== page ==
Students build shelter for homeless
With another brutal Winter in the Pacific Northwest here, students at Reynolds Learning Academy's Trades Program joined forces with nonprofit Operation Nightwatch to help construct waiting shelters to protect Portland's homeless population from the elements.
The 40-foot-by-6-foot structure sits in front of the St. Stephen's Episcopal Parish, 1432 S.W. 13th Ave., where Operation Nightwatch's downtown hospitality center is located, and provides a place to rest for those seeking help from the organization. The nonprofit provides space for unhoused Portlanders to find care and respite during night-time hours.Unhoused people there receive food and essential items and have a place to relax and secure other services through Operation Nightwatch's programs.
Building the shelter
"Our students are excited to give back to their community by helping to build this structure for Operation Nightwatch," said Angie Gilbert, Reynolds Learning Academy School-to-Work Trades Coordinator. "It builds empathy (and) gives our students a real-world experience, motivation and the self-confidence to enter the workforce with that experience."
The Reynolds Learning Academy (RLA) is a public alternative school in Fairview that houses non-traditional high school programs. The trades class that Gilbert runs helps students in many facets of their life, but its main purpose is to connect students with apprenticeships and hone their skills.
The students built some parts of the structures at the school's workshop and then transported those pieces to be assembled in Portland.
Juan Vasquez, a senior at RLA and a student part of the construction of the shelters, said that although he had previous experience working with his hands, working as a team added a new dimension. Junior Rocky Espiritu said what she enjoyed the most was being able to have multiple roles like measuring to actually assembling the structure in Portland.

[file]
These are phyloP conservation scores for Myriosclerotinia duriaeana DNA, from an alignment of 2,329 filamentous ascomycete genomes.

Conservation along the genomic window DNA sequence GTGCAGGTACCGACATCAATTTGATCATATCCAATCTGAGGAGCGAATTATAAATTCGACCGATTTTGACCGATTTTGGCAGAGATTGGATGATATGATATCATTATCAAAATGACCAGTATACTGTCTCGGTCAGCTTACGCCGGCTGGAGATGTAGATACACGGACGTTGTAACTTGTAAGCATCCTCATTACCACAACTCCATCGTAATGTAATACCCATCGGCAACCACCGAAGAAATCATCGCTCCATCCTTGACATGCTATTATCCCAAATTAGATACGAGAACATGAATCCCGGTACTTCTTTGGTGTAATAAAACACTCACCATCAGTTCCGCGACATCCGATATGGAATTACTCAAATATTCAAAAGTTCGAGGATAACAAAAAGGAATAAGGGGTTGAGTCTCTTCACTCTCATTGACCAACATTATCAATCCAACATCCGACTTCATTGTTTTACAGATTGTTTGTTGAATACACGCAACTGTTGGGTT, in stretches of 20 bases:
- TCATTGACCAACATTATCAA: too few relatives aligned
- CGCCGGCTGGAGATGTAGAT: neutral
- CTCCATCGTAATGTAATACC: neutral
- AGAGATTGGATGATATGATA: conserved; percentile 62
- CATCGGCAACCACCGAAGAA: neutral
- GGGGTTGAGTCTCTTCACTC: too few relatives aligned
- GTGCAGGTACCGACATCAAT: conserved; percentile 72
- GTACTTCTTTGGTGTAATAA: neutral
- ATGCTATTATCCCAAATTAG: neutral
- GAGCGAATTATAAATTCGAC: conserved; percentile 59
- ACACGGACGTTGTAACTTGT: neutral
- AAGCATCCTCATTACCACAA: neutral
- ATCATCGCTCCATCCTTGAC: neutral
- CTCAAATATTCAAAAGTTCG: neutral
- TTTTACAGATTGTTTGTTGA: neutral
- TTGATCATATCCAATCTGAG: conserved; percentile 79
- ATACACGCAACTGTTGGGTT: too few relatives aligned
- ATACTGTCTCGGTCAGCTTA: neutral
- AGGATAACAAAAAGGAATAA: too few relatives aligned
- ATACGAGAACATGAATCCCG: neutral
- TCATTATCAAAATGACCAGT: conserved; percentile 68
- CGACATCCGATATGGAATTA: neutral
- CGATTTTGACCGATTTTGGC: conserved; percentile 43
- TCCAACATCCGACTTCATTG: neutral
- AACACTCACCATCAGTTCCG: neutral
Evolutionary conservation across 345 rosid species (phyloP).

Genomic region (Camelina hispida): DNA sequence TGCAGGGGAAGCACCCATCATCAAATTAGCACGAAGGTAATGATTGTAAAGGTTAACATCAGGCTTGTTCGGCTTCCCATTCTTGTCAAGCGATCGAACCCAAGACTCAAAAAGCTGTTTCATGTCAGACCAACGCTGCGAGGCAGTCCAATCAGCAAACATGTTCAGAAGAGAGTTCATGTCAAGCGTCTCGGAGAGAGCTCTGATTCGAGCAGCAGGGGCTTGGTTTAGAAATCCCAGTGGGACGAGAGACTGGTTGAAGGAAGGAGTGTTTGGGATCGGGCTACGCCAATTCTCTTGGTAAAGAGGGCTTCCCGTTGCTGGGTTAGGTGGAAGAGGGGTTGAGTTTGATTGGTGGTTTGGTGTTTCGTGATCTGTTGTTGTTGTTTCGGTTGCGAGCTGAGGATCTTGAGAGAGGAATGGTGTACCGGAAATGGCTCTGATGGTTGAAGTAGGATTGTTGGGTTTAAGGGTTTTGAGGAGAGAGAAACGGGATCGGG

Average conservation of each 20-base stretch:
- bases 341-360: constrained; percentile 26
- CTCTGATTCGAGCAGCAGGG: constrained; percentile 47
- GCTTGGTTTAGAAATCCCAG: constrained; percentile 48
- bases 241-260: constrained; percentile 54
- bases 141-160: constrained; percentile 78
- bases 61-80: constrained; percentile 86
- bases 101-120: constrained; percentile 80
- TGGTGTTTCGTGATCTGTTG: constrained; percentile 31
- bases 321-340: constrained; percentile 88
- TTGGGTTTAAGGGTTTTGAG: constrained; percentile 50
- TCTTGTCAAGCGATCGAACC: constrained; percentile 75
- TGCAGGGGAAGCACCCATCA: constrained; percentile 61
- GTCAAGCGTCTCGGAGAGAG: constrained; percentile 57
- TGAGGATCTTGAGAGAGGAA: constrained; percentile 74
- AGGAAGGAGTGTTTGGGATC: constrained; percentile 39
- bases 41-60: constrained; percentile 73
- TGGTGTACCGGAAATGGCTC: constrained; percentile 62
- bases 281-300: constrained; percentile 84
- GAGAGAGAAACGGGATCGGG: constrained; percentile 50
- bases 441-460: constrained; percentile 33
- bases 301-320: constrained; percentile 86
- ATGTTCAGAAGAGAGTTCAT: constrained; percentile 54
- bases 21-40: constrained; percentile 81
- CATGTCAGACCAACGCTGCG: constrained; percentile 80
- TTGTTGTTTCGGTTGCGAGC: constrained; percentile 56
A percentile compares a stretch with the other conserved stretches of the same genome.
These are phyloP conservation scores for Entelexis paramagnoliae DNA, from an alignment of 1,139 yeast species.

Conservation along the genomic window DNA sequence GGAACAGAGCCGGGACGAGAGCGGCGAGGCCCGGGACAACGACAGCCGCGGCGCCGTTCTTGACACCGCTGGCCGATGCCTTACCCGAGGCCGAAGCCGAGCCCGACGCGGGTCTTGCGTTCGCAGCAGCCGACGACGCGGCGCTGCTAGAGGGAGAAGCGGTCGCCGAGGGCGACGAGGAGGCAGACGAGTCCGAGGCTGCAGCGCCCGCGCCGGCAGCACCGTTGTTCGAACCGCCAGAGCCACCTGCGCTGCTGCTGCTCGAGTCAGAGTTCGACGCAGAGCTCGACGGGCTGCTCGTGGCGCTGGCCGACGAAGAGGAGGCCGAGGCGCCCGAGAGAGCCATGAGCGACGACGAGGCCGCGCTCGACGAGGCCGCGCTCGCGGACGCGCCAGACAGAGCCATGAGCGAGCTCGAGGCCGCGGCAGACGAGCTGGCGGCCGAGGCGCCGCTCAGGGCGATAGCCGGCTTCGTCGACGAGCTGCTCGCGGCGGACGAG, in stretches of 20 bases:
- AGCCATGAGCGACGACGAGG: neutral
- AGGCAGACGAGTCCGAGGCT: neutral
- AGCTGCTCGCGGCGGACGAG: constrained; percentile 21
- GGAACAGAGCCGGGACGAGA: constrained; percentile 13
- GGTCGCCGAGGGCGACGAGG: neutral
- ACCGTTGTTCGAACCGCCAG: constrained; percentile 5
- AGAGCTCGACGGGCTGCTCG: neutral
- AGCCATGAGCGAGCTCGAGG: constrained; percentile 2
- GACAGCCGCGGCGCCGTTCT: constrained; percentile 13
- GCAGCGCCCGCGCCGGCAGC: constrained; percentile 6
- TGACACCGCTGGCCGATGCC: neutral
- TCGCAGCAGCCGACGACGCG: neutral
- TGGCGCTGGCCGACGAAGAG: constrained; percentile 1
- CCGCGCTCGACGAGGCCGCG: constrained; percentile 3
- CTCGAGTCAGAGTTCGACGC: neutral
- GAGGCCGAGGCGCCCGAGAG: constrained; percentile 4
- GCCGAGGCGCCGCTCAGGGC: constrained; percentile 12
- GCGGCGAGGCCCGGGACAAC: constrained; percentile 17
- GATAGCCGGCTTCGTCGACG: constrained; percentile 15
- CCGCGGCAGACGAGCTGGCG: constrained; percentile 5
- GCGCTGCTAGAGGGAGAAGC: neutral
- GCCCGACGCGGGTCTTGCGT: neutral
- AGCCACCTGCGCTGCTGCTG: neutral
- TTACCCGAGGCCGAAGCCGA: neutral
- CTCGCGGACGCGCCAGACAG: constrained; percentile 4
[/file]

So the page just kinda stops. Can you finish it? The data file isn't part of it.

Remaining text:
On top of building the structures, the students secured donations for the project from Lowe's Home Improvement stores in Clackamas and Tigard, the Happy Valley Home Depot and Mr. Plywood in Portland. Cantel Barricades in Portland also provided barricades around the construction site at a discounted rate.The Portland Bureau of Transportation (PBOT) also provided guidance through the permitting process to help ensure the success of the project.
"It was a great display of community with all of the materials being donated," Gilbert said.
The tight knit group are part of a cohort of students, meaning they share each of their classes together along with their trades class.
"It was cool to put everything together and use what we learned," said senior Qwavon Russel. "It felt good to work together like a team."
Lending a helping hand
It wasn't lost on the class that what they were doing would help out a great deal of struggling individuals.
"It felt nice, to give people a sanctuary almost so they can come and be out of the weather and the elements," said junior Jaden Thomas. "So they can just have a place to eat a hot meal and just have a place where they can forget about life's struggles for a little bit."
"Operation Nightwatch provides food and essential items to our unhoused community, but our mission is about building relationships and promoting dignity. That's difficult to accomplish outside in the elements. There's no dignity in a long line to get a hand-out," Nightwatch Executive Director Danielle Klock said. "The street seating will provide an experience comparable to what housed Portlanders have been getting outside of their favorite restaurants. I think our unhoused neighbors deserve that, and I am grateful to the students at Reynolds Learning Academy and our business supporters for making that a reality."
Unfortunately, because of COVID, the class has delayed some other partnerships and apprenticeship opportunities, but Gilbert said she has been forming relationships with some new partners that they will be able to work with in the future.
Gilbert is hopeful that the class will be able to continue working on similar projects as the school year goes on. The class has given some students some new perspectives and opportunities that a typical high school class wouldn't provide. Both Russel and Thomas said that these projects, working in a group and using their hands alleviated some of the stress and monotony that high school life can bring.
"It is nice to get out of the pattern of 'sit here, read this,'" Thomas said. "It has definitely helped me out a lot, dealing with the boring aspects of high school."
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